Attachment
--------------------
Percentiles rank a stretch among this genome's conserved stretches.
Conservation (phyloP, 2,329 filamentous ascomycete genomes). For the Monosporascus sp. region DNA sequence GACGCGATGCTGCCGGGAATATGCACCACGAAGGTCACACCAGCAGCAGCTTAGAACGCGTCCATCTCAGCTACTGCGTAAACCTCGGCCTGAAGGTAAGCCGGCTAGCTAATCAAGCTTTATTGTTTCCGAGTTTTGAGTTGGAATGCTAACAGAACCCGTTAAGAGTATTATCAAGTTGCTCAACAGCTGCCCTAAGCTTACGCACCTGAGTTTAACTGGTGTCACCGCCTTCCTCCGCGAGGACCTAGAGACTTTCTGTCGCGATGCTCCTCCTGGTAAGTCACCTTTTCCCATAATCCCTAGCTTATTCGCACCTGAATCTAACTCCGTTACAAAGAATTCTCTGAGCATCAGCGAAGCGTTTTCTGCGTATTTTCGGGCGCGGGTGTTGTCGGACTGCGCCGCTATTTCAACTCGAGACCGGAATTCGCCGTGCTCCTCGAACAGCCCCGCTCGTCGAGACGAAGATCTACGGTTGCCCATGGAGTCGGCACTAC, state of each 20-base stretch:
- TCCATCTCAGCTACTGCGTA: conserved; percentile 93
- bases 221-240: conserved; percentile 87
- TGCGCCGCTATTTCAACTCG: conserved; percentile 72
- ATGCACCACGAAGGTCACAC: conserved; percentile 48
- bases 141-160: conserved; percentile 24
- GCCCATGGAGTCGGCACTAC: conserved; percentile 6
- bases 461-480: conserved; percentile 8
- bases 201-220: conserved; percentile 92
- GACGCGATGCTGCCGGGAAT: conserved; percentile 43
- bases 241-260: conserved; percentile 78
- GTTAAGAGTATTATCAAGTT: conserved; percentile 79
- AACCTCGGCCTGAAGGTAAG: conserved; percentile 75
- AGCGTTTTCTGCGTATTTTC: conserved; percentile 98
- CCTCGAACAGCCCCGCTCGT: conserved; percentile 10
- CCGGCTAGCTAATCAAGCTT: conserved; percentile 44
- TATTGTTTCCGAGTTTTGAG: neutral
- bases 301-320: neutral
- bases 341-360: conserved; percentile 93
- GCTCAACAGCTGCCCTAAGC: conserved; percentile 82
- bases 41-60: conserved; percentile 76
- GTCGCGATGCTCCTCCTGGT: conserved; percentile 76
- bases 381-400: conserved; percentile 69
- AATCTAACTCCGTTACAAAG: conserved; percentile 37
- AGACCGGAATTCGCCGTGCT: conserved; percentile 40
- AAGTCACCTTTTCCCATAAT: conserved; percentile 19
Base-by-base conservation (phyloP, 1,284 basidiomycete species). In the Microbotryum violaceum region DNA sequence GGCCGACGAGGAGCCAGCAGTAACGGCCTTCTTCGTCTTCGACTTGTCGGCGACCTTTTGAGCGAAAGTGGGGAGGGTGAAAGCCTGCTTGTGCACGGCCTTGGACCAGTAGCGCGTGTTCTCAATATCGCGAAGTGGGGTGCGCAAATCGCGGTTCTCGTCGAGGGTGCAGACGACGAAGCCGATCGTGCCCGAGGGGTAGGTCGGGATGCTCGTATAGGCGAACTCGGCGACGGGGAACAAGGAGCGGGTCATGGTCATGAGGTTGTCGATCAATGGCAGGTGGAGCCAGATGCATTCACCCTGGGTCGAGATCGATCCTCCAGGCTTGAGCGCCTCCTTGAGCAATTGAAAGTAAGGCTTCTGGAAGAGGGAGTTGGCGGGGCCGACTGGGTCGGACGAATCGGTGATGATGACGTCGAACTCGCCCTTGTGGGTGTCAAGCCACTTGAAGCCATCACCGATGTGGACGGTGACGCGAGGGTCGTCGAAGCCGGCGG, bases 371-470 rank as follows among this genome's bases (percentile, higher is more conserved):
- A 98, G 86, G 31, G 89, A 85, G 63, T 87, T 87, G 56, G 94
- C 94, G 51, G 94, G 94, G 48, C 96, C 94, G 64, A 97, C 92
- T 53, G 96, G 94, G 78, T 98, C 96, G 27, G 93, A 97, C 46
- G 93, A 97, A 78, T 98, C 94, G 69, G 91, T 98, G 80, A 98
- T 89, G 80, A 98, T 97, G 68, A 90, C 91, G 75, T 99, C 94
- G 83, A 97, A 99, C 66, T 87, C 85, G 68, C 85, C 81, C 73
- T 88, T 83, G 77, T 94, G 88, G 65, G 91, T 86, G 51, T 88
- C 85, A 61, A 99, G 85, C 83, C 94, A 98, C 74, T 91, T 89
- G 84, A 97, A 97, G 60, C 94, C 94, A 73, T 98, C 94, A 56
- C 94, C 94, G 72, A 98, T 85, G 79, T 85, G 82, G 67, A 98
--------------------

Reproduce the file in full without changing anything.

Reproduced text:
Percentiles rank a stretch among this genome's conserved stretches.
Conservation (phyloP, 2,329 filamentous ascomycete genomes). For the Monosporascus sp. region DNA sequence GACGCGATGCTGCCGGGAATATGCACCACGAAGGTCACACCAGCAGCAGCTTAGAACGCGTCCATCTCAGCTACTGCGTAAACCTCGGCCTGAAGGTAAGCCGGCTAGCTAATCAAGCTTTATTGTTTCCGAGTTTTGAGTTGGAATGCTAACAGAACCCGTTAAGAGTATTATCAAGTTGCTCAACAGCTGCCCTAAGCTTACGCACCTGAGTTTAACTGGTGTCACCGCCTTCCTCCGCGAGGACCTAGAGACTTTCTGTCGCGATGCTCCTCCTGGTAAGTCACCTTTTCCCATAATCCCTAGCTTATTCGCACCTGAATCTAACTCCGTTACAAAGAATTCTCTGAGCATCAGCGAAGCGTTTTCTGCGTATTTTCGGGCGCGGGTGTTGTCGGACTGCGCCGCTATTTCAACTCGAGACCGGAATTCGCCGTGCTCCTCGAACAGCCCCGCTCGTCGAGACGAAGATCTACGGTTGCCCATGGAGTCGGCACTAC, state of each 20-base stretch:
- TCCATCTCAGCTACTGCGTA: conserved; percentile 93
- bases 221-240: conserved; percentile 87
- TGCGCCGCTATTTCAACTCG: conserved; percentile 72
- ATGCACCACGAAGGTCACAC: conserved; percentile 48
- bases 141-160: conserved; percentile 24
- GCCCATGGAGTCGGCACTAC: conserved; percentile 6
- bases 461-480: conserved; percentile 8
- bases 201-220: conserved; percentile 92
- GACGCGATGCTGCCGGGAAT: conserved; percentile 43
- bases 241-260: conserved; percentile 78
- GTTAAGAGTATTATCAAGTT: conserved; percentile 79
- AACCTCGGCCTGAAGGTAAG: conserved; percentile 75
- AGCGTTTTCTGCGTATTTTC: conserved; percentile 98
- CCTCGAACAGCCCCGCTCGT: conserved; percentile 10
- CCGGCTAGCTAATCAAGCTT: conserved; percentile 44
- TATTGTTTCCGAGTTTTGAG: neutral
- bases 301-320: neutral
- bases 341-360: conserved; percentile 93
- GCTCAACAGCTGCCCTAAGC: conserved; percentile 82
- bases 41-60: conserved; percentile 76
- GTCGCGATGCTCCTCCTGGT: conserved; percentile 76
- bases 381-400: conserved; percentile 69
- AATCTAACTCCGTTACAAAG: conserved; percentile 37
- AGACCGGAATTCGCCGTGCT: conserved; percentile 40
- AAGTCACCTTTTCCCATAAT: conserved; percentile 19
Base-by-base conservation (phyloP, 1,284 basidiomycete species). In the Microbotryum violaceum region DNA sequence GGCCGACGAGGAGCCAGCAGTAACGGCCTTCTTCGTCTTCGACTTGTCGGCGACCTTTTGAGCGAAAGTGGGGAGGGTGAAAGCCTGCTTGTGCACGGCCTTGGACCAGTAGCGCGTGTTCTCAATATCGCGAAGTGGGGTGCGCAAATCGCGGTTCTCGTCGAGGGTGCAGACGACGAAGCCGATCGTGCCCGAGGGGTAGGTCGGGATGCTCGTATAGGCGAACTCGGCGACGGGGAACAAGGAGCGGGTCATGGTCATGAGGTTGTCGATCAATGGCAGGTGGAGCCAGATGCATTCACCCTGGGTCGAGATCGATCCTCCAGGCTTGAGCGCCTCCTTGAGCAATTGAAAGTAAGGCTTCTGGAAGAGGGAGTTGGCGGGGCCGACTGGGTCGGACGAATCGGTGATGATGACGTCGAACTCGCCCTTGTGGGTGTCAAGCCACTTGAAGCCATCACCGATGTGGACGGTGACGCGAGGGTCGTCGAAGCCGGCGG, bases 371-470 rank as follows among this genome's bases (percentile, higher is more conserved):
- A 98, G 86, G 31, G 89, A 85, G 63, T 87, T 87, G 56, G 94
- C 94, G 51, G 94, G 94, G 48, C 96, C 94, G 64, A 97, C 92
- T 53, G 96, G 94, G 78, T 98, C 96, G 27, G 93, A 97, C 46
- G 93, A 97, A 78, T 98, C 94, G 69, G 91, T 98, G 80, A 98
- T 89, G 80, A 98, T 97, G 68, A 90, C 91, G 75, T 99, C 94
- G 83, A 97, A 99, C 66, T 87, C 85, G 68, C 85, C 81, C 73
- T 88, T 83, G 77, T 94, G 88, G 65, G 91, T 86, G 51, T 88
- C 85, A 61, A 99, G 85, C 83, C 94, A 98, C 74, T 91, T 89
- G 84, A 97, A 97, G 60, C 94, C 94, A 73, T 98, C 94, A 56
- C 94, C 94, G 72, A 98, T 85, G 79, T 85, G 82, G 67, A 98